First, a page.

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Is Trump Above the Law? James Risen on Prosecuting the President & Why Press Needs to Fight Back

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In the wake of President Trump’s former attorney Michael Cohen’s plea deal and former campaign manager Paul Manafort’s guilty verdict, many are advocating for Trump’s impeachment. We speak with The Intercept’s James Risen, who says lawmakers should indict Trump and prosecute him in a federal court.

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This is a rush transcript. Copy may not be in its final form.

AMY GOODMAN: And finally, Jim, you just wrote a piece this week called “Is Donald Trump Above the Law?” Explain. And talk about your call for a Trump Project.

JAMES RISEN: Yeah, I wrote in this latest piece that, you know, there’s this long-standing tradition, based partly on legal opinions issued by the Justice Department over the last few decades, in which it’s believed that the Justice Department cannot indict and prosecute a sitting president and that the only available option is impeachment in Congress. But it’s clear now that the Republicans in Congress are not going to ever go along with an impeachment, no matter what Robert Mueller and the special counsel find. Even if the Democrats retake the House, and even if they retook the Senate, it’s highly unlikely they would have the votes in the Senate for a conviction on an impeachment. And so, the only real avenue, I believe, to deal with the criminality of Donald Trump is to indict him and prosecute him in a federal court. And I think that the prosecutors, both in New York, who have dealt with the Cohen matter, and Mueller’s special counsel office, should both consider indicting him for what are very obviously criminal activity, criminal matters. And the—

AMY GOODMAN: And you think the most obvious part of the criminal matters are what? What do you think is criminal?

JAMES RISEN: Well, I think this week what we got was Donald Trump’s former lawyer, personal lawyer, revealing, admitting in court, that the felony he just pled guilty to was a conspiracy that he—that was coordinated and directed by Donald Trump. He said that in court. That makes it—I mean, how does a federal prosecutor—when you have just prosecuted the man’s personal lawyer, and that personal lawyer has admitted that Trump directed him to do the thing that you just prosecuted him for, how do you then ignore that as a prosecutor? Do you just—

AMY GOODMAN: Well, it could well be whether a sitting president can be indicted would go to the Supreme Court. And it’s a very serious question about what it would mean—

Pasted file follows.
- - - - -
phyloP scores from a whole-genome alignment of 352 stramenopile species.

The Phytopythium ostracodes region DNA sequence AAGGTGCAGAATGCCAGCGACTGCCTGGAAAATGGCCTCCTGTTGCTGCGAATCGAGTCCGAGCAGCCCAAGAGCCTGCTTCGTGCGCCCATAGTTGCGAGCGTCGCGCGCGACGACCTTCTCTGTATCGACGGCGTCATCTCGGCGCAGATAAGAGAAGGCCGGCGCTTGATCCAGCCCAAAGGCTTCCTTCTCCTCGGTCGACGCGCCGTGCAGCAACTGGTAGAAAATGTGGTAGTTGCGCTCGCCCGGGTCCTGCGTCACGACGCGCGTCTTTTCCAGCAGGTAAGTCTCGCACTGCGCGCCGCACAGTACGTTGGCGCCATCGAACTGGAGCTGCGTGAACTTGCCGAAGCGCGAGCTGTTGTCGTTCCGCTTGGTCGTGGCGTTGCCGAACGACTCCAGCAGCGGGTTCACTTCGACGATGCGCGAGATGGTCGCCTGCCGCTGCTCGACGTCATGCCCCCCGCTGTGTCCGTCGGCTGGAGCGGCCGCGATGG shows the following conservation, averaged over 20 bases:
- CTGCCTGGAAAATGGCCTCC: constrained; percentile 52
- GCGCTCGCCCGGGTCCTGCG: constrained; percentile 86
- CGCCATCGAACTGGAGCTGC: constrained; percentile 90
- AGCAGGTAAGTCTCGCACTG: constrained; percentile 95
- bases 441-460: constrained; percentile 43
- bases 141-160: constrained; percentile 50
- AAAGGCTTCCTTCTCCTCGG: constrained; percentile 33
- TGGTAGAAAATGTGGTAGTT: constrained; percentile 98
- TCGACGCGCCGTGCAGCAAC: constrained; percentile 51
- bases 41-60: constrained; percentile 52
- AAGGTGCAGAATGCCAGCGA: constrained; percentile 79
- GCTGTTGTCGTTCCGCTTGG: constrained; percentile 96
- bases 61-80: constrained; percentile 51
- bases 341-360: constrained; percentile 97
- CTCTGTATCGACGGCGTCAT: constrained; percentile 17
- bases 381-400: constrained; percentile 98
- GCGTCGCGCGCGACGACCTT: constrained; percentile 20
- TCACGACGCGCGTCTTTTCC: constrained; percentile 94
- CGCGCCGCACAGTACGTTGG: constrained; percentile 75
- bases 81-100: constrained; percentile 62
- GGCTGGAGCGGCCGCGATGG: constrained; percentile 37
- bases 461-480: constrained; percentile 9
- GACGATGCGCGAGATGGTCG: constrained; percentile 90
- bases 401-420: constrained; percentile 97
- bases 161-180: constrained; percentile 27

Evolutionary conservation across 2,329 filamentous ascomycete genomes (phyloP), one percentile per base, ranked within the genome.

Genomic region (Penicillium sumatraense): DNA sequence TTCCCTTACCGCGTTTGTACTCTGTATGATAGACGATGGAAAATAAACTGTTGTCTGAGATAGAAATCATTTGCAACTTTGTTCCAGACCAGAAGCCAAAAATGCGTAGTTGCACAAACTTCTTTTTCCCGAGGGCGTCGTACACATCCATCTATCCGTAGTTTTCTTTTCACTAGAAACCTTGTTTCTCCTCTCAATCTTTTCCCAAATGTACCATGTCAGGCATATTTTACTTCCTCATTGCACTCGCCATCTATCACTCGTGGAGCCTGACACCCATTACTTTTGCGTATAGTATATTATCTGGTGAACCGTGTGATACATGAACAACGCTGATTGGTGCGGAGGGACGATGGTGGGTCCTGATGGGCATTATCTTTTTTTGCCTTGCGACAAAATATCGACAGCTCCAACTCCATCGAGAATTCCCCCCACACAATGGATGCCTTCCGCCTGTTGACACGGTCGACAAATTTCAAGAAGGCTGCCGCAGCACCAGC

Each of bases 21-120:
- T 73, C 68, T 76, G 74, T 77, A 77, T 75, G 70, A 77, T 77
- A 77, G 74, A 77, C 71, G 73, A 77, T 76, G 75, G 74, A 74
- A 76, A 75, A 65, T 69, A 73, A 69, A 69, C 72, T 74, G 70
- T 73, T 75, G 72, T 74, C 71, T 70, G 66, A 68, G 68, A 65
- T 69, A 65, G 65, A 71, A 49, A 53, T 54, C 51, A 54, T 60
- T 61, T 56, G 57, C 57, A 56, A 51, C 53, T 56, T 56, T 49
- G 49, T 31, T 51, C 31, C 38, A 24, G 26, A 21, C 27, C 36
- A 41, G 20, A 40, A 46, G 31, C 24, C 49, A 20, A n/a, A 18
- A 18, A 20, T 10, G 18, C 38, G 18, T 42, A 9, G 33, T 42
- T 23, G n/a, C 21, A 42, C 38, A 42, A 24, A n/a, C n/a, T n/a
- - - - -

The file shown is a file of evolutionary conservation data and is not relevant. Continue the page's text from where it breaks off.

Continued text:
AMY GOODMAN: —if Brett Kavanaugh were sitting on that Supreme Court.

JAMES RISEN: Yes, obviously, yeah. I mean, I think that’s—the Senate, I don’t think, should go forward with his nomination until all these things are clarified.

AMY GOODMAN: And how likely do you think that is, that they wouldn’t move forward?

JAMES RISEN: Well, that’s a good question. I think the Democrats may have the votes to slow things down on his nomination. I don’t think they’ll ever be able to stop it, unless they retake the Senate. But, I mean, there’s a lot of procedural motions, I would think, that they would be able to use to slow it down.

AMY GOODMAN: The Trump Project, Jim?

JAMES RISEN: Yeah, I wrote another piece about a week ago about the—you know, when the American editorial pages were all writing about the need for press freedom in America, I said that we should really go further than just having a series of editorials. We need to have investigative reporters come together in a joint project to investigate Trump, much the way that investigative reporters came together back in the 1970s in Arizona after investigative reporter Don Bolles was murdered in a car bombing by the Mob. About 38 investigative reporters came from all over the country to jointly investigate what Bolles had been investigating, and then wrote a series of stories about it. I think that’s what we need with Donald Trump, is to have investigative reporters from every major news organization getting together and writing jointly a comprehensive investigation of Trump, that could be published jointly throughout the country, as a sign of how strong press freedom and investigative reporting still is, despite Trump.

AMY GOODMAN: Well, we’re going to end it there, but I do want to go back to our first guest, Billie Winner-Davis, and ask that question that people are now asking online after President Trump’s tweet: Would you be requesting, would Reality Winner want to request, a pardon of President Trump? I’m sorry. I can’t hear you, Billie.

BILLIE WINNER-DAVIS: Absolutely, yes. Can you hear me?


BILLIE WINNER-DAVIS: OK. Yes, we would want to do whatever we can to undo this. Her sentence is not fair. The way that she’s been treated is not fair. And if President Trump would pardon her, I would be very grateful, and so would she.

AMY GOODMAN: Well, I want to thank you so much for joining us, from, well, where Billie lives, Augusta, Georgia—sorry, where Reality lived before she was arrested. Billie Winner-Davis, speaking to us from Augusta, Georgia. Kevin Gosztola, we’re going to link to your pieces, talking to us from Atlanta. And James Risen of The Intercept, Pulitzer Prize-winning journalist, we’ll link to all your pieces related to this case. This is Democracy Now! Again, Reality Winner sentenced to 63 months in prison.

This is Democracy Now! When we come back, a Bangladeshi woman about to be deported is stopped—the deportation is stopped because of public outcry. Stay with us.

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